Ever wondered why rents in Shanghai suddenly sky rocket out of the blue? Been forced to move apartment after a change in landlord? Or thinking about buying property? Read on!
Most folk just say “agent”, and don’t really distinguish the difference between “purchasing agents” and “rental agents” – whilst both of whom can be found on the real estate market scene, they handle their business in separate parts of it.
In a Nutshell
Those who prefer rentals are not necessarily good at selling properties (I’m talking those Jane’s and Andy’s instead of the more traditional Zhang san or Li si), proudly spitting out their rough English and haunting the local coffee shops and bars.
Those who prefer to sell properties aren’t as willing to deal with the small amounts involved in rentals (think more traditional shop fronts like Centaline or Lianjia). With a large jumble of China’s many variations of Mandarin, we can often spot them suited up and garrisoned at some of the gates of Shanghai’s nicer complexes. You know the type
Today we’re going to vent about those…
…damn purchase agents.
A 3-floor flat in a lane house on Yanqing road with a little garden; originally the rental price has always floated around the 35,000 mark. Two years ago we raised the price to 37,000, with the landlord so delighted he quickly signed and the new tenant contently moved in. Both parties happy, everybody wins – this is the kind of smooth deal we like to see.
6 Months ago, the old landlord decided to sell this Yanqing road property for the fair (and market) price of 18 million. What happened afterwards was something we certainly didn’t see coming…
With the new landlord ready to rent his new property, we quickly got in touch with him, expressing our willingness to continue finding new tenants for the house. This is how that conversation went down:
HC: “So, what’s the rental price this time?”
New Landlord: “60,000”
HC: “What?? 60,000? But last time we rented it out for under 40,000!”
New Landlord: “Right, the agent who helped me buy the property said the rental price of street-facing properties are between 80-90,000. Mine isn’t street-facing so it’s a tad cheaper”
HC: “So you’ve completely renovated the house? Completely re-done the kitchen and bathroom?”
New Landlord: “Huh? Na, we’ll probably just give it a splash of new paint”
And so we have another sucker taken in by a convincing purchase agent. We know Shanghai is full of people with plenty of money and no sense – but surely everyone knows you should compare before you buy?
Today’s market could see a lane house like this rent for 40,000 – 50,000. However, even though he has a great location, the stairs are pretty steep and the bathroom and kitchen haven’t had a touch-up in over 10 years! Asking for 60,000 is a challenge to say the least… We still wanted to get the landlord’s price range in the right track
HC: “This is a tough price to find a tenant at, could you go cheaper?”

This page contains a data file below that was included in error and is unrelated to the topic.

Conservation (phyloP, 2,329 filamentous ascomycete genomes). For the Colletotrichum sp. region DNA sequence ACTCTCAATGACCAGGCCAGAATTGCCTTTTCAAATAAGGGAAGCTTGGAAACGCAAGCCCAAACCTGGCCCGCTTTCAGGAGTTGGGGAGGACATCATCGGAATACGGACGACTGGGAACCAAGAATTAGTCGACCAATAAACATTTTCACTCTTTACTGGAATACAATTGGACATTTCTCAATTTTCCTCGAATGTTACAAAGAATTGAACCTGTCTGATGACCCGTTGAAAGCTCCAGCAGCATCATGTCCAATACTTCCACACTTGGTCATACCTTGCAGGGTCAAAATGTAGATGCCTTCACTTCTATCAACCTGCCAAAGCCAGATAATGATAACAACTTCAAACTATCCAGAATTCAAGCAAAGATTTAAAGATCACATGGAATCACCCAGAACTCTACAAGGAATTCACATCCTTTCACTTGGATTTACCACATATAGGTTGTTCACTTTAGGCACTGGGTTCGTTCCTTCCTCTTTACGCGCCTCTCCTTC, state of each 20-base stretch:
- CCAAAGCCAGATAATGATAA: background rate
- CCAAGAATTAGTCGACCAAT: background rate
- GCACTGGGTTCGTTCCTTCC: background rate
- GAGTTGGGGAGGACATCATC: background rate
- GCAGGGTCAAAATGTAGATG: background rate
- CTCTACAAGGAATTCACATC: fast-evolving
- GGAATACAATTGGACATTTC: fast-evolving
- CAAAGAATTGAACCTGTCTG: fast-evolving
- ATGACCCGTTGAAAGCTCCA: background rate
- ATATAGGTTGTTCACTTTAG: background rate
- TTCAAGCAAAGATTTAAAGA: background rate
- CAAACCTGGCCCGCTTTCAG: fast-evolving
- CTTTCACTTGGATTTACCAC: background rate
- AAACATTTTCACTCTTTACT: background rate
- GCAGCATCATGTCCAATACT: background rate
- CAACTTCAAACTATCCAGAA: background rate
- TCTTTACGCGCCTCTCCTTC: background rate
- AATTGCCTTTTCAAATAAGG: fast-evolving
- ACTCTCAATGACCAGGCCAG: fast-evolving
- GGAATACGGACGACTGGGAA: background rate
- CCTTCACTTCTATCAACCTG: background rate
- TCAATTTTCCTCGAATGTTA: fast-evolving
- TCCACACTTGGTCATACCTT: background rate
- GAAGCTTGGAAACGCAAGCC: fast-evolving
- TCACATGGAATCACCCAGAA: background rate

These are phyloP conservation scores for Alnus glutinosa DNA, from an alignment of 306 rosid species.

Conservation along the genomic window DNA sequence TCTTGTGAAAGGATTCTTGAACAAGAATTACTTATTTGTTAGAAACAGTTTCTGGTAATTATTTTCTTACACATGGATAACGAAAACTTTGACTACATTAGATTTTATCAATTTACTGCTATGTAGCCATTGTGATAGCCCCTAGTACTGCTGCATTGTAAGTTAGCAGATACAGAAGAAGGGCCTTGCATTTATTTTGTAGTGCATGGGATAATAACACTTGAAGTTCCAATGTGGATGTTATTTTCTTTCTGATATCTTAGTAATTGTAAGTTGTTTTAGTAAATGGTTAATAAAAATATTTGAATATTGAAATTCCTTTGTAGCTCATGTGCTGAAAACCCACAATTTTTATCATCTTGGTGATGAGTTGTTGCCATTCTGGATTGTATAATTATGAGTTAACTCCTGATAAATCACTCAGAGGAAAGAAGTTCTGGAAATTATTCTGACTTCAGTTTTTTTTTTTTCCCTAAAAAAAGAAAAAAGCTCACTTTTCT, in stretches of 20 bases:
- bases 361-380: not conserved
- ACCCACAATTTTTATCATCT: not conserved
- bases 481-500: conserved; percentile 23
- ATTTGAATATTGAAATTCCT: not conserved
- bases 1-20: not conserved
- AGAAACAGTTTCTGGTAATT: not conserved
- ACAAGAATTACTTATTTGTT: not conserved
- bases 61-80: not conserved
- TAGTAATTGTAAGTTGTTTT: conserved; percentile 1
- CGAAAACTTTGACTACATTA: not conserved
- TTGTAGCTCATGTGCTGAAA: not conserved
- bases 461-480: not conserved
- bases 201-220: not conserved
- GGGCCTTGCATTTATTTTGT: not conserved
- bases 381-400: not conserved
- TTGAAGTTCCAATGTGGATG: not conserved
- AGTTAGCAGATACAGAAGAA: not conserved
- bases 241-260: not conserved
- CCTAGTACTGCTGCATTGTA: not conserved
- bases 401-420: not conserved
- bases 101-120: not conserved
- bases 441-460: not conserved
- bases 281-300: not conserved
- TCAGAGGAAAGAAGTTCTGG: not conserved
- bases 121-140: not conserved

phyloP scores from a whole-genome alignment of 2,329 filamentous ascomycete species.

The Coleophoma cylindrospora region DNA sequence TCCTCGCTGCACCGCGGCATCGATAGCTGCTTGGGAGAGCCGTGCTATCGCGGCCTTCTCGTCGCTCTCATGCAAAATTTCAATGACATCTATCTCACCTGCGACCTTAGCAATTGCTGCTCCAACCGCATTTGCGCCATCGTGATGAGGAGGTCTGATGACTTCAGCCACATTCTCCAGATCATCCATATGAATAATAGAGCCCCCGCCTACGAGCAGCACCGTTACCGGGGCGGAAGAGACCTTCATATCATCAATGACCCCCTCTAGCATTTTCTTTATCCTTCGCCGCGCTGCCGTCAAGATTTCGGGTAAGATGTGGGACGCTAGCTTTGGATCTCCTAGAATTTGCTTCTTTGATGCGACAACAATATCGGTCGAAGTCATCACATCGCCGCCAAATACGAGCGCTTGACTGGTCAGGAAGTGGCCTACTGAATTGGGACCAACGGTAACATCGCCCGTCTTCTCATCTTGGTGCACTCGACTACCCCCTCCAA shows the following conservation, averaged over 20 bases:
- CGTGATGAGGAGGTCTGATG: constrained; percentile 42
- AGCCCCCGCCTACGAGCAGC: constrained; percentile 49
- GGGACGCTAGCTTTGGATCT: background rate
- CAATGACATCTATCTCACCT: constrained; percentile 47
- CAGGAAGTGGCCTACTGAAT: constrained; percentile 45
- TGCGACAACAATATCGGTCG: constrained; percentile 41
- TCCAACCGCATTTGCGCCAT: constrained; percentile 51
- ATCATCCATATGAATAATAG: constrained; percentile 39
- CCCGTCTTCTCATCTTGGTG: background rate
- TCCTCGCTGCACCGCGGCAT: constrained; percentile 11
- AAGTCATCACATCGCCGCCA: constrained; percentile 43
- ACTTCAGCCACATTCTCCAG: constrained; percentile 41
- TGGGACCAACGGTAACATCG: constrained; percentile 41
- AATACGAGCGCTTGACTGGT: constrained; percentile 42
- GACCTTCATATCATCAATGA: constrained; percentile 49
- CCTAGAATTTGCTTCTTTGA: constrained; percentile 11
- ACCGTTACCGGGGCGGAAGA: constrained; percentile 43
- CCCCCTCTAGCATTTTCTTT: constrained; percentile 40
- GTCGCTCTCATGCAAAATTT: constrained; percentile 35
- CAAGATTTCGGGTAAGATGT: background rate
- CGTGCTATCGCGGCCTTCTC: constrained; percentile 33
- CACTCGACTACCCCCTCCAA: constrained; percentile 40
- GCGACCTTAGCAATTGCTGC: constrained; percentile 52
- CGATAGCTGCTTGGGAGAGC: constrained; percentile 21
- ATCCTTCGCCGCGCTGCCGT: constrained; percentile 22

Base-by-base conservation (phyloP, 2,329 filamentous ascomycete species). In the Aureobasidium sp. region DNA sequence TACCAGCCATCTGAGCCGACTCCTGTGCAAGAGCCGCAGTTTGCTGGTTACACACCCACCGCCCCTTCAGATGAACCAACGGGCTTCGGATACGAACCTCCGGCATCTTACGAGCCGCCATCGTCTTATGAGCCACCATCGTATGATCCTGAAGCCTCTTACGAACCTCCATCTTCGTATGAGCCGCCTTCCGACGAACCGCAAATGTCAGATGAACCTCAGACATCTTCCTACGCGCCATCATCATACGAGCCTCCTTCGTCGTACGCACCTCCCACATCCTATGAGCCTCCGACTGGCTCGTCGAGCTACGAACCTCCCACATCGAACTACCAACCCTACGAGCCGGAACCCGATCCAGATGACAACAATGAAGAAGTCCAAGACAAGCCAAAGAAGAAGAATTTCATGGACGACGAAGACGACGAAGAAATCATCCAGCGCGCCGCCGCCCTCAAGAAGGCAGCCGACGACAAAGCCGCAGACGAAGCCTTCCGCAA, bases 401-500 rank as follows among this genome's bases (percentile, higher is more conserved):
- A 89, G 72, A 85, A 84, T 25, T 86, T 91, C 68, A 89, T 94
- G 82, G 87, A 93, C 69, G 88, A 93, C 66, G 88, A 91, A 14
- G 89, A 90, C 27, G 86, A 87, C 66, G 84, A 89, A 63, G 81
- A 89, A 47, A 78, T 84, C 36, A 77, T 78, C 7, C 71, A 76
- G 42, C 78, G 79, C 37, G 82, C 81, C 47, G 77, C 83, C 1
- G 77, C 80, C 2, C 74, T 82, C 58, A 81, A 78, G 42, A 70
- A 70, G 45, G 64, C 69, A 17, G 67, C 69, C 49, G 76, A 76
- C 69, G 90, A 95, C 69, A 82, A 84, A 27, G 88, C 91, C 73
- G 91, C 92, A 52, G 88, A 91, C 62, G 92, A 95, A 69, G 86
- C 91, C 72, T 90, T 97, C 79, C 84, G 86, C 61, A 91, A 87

New Landlord: “First see how it goes, I’m not in a rush. I’ll be China whilst I deal with this house stuff, next month I’m heading back”
HC: “You don’t stay in Shanghai?”
New Landlord: “No, we live in Vancouver”
Six months later and the house is still empty. There are realistic ranges for rental amounts. Let’s work this out bank-style. Right now a fixed term deposit has an interest of 1.75%. You stick 18 million in the bank, you’re going to get 315,000, with a monthly average of 26,000RMB a month. As a company involved in the real estate market for many years, we can confidently (and responsibly) tell you that unless you purchased a property in Shanghai before 2008, if your intention is to use the rent to pay the mortgage or offset yearly inflation, then this is a bad decision.
“Sometimes a year’s rent is only a tiny bit more than a whole fixed year deposit”
– wise man
A duplex penthouse in a prime part of the Former French Concession with a huge terrace, a property which we have rented out countless times and has never spent much time empty. Every tenant has enjoyed their time there and each one has kept it in great condition. The rent has held steady at about 40,000.
This year, the identically laid-out duplex next door was sold at around 20 million. The new owner immediately shot the rental price up to 55,000. Why did the price suddenly increase by 30-40%? Who told the landlord this would be feasible? Is it the mystical purchase agent again? Maybe this angel of real estate can find you a tenant willing to pay 55,000!
If the new landlord wants to rent his duplex for 55k, so be it. Nothing can convey the message of inflated rental prices like the harsh reality of an empty property. But after getting word of this new price, next door’s landlord decided the following:
Next Door Landlord: “It’s no longer 40,000. Next-door is renting it out for 55,000! I wanna get more too, at least 50,000.”
A lot of landlords can be suddenly swayed like this – “Next door raised their rent, I gotta’ get a piece of the action!” Watch out for those ‘number fudgers’!
What are ‘number fudgers’? They are these shady agents who can’t sell properties without fudging numbers, cooking up unrealistic rental amounts to give you high hopes of a high return on your investment. After the new landlord has let their property lie empty for months on end, they end up renting it out for the realistic market value anyway.